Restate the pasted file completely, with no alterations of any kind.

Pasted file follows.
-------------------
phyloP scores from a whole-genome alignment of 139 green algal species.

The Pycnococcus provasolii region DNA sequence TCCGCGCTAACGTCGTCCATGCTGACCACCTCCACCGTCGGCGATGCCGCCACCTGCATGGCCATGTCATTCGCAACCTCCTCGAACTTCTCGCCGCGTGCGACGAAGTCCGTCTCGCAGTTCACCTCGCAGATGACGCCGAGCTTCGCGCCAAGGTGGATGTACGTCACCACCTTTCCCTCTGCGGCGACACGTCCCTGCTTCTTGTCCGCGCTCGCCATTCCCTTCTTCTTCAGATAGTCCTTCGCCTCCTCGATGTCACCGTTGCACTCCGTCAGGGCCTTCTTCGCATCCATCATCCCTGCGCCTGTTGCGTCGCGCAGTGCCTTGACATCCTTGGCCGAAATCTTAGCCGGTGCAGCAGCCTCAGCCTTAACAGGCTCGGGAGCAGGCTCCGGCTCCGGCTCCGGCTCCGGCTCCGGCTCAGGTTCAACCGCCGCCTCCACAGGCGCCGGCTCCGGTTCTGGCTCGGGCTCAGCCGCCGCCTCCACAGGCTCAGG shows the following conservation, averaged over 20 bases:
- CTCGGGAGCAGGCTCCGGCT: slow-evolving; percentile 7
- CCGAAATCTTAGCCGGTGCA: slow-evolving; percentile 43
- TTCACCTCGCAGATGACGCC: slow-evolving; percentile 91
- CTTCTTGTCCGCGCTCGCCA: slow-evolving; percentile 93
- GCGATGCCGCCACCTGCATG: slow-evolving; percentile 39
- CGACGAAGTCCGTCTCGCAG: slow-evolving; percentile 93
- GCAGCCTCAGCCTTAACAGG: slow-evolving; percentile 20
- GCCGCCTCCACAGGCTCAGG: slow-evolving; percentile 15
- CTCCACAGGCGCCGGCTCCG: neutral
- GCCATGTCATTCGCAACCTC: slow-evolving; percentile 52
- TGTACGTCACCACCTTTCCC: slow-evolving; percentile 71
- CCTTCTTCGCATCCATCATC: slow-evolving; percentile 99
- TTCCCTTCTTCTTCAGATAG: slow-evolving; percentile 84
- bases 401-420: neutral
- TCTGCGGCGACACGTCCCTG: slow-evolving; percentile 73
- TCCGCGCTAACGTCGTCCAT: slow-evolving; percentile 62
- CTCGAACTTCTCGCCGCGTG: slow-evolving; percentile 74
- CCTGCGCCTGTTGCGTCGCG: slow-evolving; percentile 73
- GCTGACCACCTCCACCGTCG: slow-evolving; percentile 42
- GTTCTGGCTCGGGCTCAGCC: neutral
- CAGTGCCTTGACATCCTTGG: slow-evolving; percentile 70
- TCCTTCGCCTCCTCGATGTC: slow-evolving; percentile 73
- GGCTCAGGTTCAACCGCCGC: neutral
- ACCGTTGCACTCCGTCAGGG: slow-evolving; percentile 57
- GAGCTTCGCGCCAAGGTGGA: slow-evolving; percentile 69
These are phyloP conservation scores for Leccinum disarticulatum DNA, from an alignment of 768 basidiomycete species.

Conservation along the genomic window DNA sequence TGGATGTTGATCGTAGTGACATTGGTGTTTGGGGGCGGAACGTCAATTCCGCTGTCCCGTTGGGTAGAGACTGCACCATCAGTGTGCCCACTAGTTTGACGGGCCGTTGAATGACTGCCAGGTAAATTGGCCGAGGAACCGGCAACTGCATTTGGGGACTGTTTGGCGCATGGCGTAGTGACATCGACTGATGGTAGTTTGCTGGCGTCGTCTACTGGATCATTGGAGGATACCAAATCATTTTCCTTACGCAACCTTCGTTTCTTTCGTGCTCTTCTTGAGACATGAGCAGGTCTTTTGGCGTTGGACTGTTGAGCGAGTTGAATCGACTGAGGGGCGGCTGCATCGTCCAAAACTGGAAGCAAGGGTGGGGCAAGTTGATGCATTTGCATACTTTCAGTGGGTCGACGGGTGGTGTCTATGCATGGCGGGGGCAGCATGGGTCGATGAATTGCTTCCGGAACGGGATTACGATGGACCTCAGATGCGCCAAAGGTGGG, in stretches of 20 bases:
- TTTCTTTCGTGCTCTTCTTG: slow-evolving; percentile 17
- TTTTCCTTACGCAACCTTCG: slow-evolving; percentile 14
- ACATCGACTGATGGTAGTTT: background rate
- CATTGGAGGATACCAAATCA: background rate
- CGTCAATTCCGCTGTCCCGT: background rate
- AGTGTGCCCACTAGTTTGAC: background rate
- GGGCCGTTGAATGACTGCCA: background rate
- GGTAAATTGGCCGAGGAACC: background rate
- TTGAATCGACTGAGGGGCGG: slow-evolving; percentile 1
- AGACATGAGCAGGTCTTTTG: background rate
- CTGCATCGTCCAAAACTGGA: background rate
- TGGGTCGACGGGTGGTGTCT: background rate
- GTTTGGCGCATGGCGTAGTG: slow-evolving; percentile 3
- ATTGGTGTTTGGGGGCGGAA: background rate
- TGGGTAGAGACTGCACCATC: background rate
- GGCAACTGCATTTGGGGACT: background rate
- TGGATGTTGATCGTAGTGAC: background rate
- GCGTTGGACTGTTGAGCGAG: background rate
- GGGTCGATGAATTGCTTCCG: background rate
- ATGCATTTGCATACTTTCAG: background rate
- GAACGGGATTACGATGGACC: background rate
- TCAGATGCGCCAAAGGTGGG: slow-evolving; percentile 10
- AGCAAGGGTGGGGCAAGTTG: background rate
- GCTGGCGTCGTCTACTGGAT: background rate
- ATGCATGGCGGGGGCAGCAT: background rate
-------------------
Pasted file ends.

phyloP scores from a whole-genome alignment of 139 green algal species.

The Pycnococcus provasolii region DNA sequence TCCGCGCTAACGTCGTCCATGCTGACCACCTCCACCGTCGGCGATGCCGCCACCTGCATGGCCATGTCATTCGCAACCTCCTCGAACTTCTCGCCGCGTGCGACGAAGTCCGTCTCGCAGTTCACCTCGCAGATGACGCCGAGCTTCGCGCCAAGGTGGATGTACGTCACCACCTTTCCCTCTGCGGCGACACGTCCCTGCTTCTTGTCCGCGCTCGCCATTCCCTTCTTCTTCAGATAGTCCTTCGCCTCCTCGATGTCACCGTTGCACTCCGTCAGGGCCTTCTTCGCATCCATCATCCCTGCGCCTGTTGCGTCGCGCAGTGCCTTGACATCCTTGGCCGAAATCTTAGCCGGTGCAGCAGCCTCAGCCTTAACAGGCTCGGGAGCAGGCTCCGGCTCCGGCTCCGGCTCCGGCTCCGGCTCAGGTTCAACCGCCGCCTCCACAGGCGCCGGCTCCGGTTCTGGCTCGGGCTCAGCCGCCGCCTCCACAGGCTCAGG shows the following conservation, averaged over 20 bases:
- CTCGGGAGCAGGCTCCGGCT: slow-evolving; percentile 7
- CCGAAATCTTAGCCGGTGCA: slow-evolving; percentile 43
- TTCACCTCGCAGATGACGCC: slow-evolving; percentile 91
- CTTCTTGTCCGCGCTCGCCA: slow-evolving; percentile 93
- GCGATGCCGCCACCTGCATG: slow-evolving; percentile 39
- CGACGAAGTCCGTCTCGCAG: slow-evolving; percentile 93
- GCAGCCTCAGCCTTAACAGG: slow-evolving; percentile 20
- GCCGCCTCCACAGGCTCAGG: slow-evolving; percentile 15
- CTCCACAGGCGCCGGCTCCG: neutral
- GCCATGTCATTCGCAACCTC: slow-evolving; percentile 52
- TGTACGTCACCACCTTTCCC: slow-evolving; percentile 71
- CCTTCTTCGCATCCATCATC: slow-evolving; percentile 99
- TTCCCTTCTTCTTCAGATAG: slow-evolving; percentile 84
- bases 401-420: neutral
- TCTGCGGCGACACGTCCCTG: slow-evolving; percentile 73
- TCCGCGCTAACGTCGTCCAT: slow-evolving; percentile 62
- CTCGAACTTCTCGCCGCGTG: slow-evolving; percentile 74
- CCTGCGCCTGTTGCGTCGCG: slow-evolving; percentile 73
- GCTGACCACCTCCACCGTCG: slow-evolving; percentile 42
- GTTCTGGCTCGGGCTCAGCC: neutral
- CAGTGCCTTGACATCCTTGG: slow-evolving; percentile 70
- TCCTTCGCCTCCTCGATGTC: slow-evolving; percentile 73
- GGCTCAGGTTCAACCGCCGC: neutral
- ACCGTTGCACTCCGTCAGGG: slow-evolving; percentile 57
- GAGCTTCGCGCCAAGGTGGA: slow-evolving; percentile 69
These are phyloP conservation scores for Leccinum disarticulatum DNA, from an alignment of 768 basidiomycete species.

Conservation along the genomic window DNA sequence TGGATGTTGATCGTAGTGACATTGGTGTTTGGGGGCGGAACGTCAATTCCGCTGTCCCGTTGGGTAGAGACTGCACCATCAGTGTGCCCACTAGTTTGACGGGCCGTTGAATGACTGCCAGGTAAATTGGCCGAGGAACCGGCAACTGCATTTGGGGACTGTTTGGCGCATGGCGTAGTGACATCGACTGATGGTAGTTTGCTGGCGTCGTCTACTGGATCATTGGAGGATACCAAATCATTTTCCTTACGCAACCTTCGTTTCTTTCGTGCTCTTCTTGAGACATGAGCAGGTCTTTTGGCGTTGGACTGTTGAGCGAGTTGAATCGACTGAGGGGCGGCTGCATCGTCCAAAACTGGAAGCAAGGGTGGGGCAAGTTGATGCATTTGCATACTTTCAGTGGGTCGACGGGTGGTGTCTATGCATGGCGGGGGCAGCATGGGTCGATGAATTGCTTCCGGAACGGGATTACGATGGACCTCAGATGCGCCAAAGGTGGG, in stretches of 20 bases:
- TTTCTTTCGTGCTCTTCTTG: slow-evolving; percentile 17
- TTTTCCTTACGCAACCTTCG: slow-evolving; percentile 14
- ACATCGACTGATGGTAGTTT: background rate
- CATTGGAGGATACCAAATCA: background rate
- CGTCAATTCCGCTGTCCCGT: background rate
- AGTGTGCCCACTAGTTTGAC: background rate
- GGGCCGTTGAATGACTGCCA: background rate
- GGTAAATTGGCCGAGGAACC: background rate
- TTGAATCGACTGAGGGGCGG: slow-evolving; percentile 1
- AGACATGAGCAGGTCTTTTG: background rate
- CTGCATCGTCCAAAACTGGA: background rate
- TGGGTCGACGGGTGGTGTCT: background rate
- GTTTGGCGCATGGCGTAGTG: slow-evolving; percentile 3
- ATTGGTGTTTGGGGGCGGAA: background rate
- TGGGTAGAGACTGCACCATC: background rate
- GGCAACTGCATTTGGGGACT: background rate
- TGGATGTTGATCGTAGTGAC: background rate
- GCGTTGGACTGTTGAGCGAG: background rate
- GGGTCGATGAATTGCTTCCG: background rate
- ATGCATTTGCATACTTTCAG: background rate
- GAACGGGATTACGATGGACC: background rate
- TCAGATGCGCCAAAGGTGGG: slow-evolving; percentile 10
- AGCAAGGGTGGGGCAAGTTG: background rate
- GCTGGCGTCGTCTACTGGAT: background rate
- ATGCATGGCGGGGGCAGCAT: background rate